Pork lovers have got to try the Berkshire pork chop with hoppin' john, chow-chow and pork belly--two months later, I still have dreams about this dish.

              On a separate liver-related note: I recently went to Trattoria Corso for the first time and had the crostini trio--the one with chicken liver pate might take the cake as the tastiest chicken liver preparation I've ever had. So good.

              1. I was initially biased against the restaurant because of the precious little accent over the "a" in "Pican", and the somewhat overwrought prose on the restaurant's website, but I'm glad I got over it. This was a really good meal.

                The fried chicken was stunning. The seasoning permeated the chicken thoroughly, and the breast was miraculously tender, almost velvety. I'm not sure what kind of chicken they use, but the dark meat was extremely flavorful, almost bordering on liver-y (in the very best way). I thought the duck was also fantastic - ultra juicy and flavorful, with an almost Peking-duck like skin.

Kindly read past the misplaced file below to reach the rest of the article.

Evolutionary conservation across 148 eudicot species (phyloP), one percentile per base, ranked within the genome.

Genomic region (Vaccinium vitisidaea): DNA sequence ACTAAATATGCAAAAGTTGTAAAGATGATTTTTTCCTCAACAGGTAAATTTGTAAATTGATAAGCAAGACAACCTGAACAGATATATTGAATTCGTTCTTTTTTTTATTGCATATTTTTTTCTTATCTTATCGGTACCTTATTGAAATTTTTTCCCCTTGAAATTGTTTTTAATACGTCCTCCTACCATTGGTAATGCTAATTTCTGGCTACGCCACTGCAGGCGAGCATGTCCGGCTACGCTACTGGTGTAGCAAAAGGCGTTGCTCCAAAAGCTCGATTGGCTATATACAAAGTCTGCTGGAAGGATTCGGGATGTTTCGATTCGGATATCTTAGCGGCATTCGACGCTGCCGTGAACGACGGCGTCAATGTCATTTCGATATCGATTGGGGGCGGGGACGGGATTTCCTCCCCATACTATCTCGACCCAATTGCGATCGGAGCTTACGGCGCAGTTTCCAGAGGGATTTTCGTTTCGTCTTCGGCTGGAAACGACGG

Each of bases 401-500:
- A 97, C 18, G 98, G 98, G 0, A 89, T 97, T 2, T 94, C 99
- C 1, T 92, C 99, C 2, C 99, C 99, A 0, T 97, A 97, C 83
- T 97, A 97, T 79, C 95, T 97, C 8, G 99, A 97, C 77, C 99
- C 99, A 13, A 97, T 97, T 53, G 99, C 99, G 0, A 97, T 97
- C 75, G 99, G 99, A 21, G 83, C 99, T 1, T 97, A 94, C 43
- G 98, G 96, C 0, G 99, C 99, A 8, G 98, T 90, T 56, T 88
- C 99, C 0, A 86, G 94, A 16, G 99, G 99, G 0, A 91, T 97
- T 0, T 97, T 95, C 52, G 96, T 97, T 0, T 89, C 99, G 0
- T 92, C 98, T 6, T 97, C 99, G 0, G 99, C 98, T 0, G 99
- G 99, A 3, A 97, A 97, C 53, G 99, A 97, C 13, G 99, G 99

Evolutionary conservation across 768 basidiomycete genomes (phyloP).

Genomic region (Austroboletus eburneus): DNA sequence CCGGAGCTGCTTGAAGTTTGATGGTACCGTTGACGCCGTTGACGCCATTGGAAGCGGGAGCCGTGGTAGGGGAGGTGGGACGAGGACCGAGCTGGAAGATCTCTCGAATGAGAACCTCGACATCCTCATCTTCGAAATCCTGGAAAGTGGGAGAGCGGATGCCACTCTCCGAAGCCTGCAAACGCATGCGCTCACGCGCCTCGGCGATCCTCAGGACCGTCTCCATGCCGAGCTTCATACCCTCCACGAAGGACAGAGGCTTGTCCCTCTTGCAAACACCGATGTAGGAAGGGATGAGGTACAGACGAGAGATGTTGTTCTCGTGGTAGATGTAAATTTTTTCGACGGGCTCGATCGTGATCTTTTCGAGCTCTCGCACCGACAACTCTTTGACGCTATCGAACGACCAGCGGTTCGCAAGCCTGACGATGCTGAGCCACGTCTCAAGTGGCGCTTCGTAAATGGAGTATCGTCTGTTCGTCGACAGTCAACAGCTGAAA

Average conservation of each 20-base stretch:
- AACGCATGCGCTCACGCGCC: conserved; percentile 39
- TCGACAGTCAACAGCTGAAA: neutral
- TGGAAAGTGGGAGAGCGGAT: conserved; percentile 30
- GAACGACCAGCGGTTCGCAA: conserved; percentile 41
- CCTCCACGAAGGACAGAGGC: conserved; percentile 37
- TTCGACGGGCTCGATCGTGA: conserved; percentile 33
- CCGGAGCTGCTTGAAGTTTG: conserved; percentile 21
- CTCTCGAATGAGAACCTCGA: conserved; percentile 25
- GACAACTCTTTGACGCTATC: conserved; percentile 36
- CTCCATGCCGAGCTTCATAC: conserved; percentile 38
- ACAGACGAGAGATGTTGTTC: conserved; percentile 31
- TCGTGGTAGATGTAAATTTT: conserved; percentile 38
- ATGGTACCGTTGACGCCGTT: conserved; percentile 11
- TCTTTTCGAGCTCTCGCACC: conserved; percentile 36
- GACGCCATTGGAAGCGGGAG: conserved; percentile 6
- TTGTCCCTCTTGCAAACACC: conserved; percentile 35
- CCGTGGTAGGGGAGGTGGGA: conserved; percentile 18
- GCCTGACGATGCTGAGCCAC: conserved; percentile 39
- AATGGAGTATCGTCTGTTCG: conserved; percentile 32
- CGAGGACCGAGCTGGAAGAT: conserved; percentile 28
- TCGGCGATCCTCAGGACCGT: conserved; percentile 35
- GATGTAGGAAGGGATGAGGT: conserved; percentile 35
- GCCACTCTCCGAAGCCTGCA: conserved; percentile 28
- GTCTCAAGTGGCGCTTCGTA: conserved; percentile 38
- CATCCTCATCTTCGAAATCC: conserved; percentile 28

I enjoyed both the pork belly and chicken liver appetizers, but since they came after the entrees, I think they both got a little overshadowed by the fried chicken.

                I was skeptical about the coleslaw at first - the menu description included the jalapeno and peanut components, so it sounded like it could have been a weird Thai-fusiony disaster, but the components melded incredibly well. The collards were still bright green, and had a nice kick - they are sauteed, not stewed, so they still have a bit of snap and chew to them. The mac and cheese consisted of large elbows napped with a loose sauce, rather than a block of casserole - I love all forms of mac and cheese, but I immediately thought of another friend who frequently bemoans the lack of "slippy" mac and cheese. She'll like this one.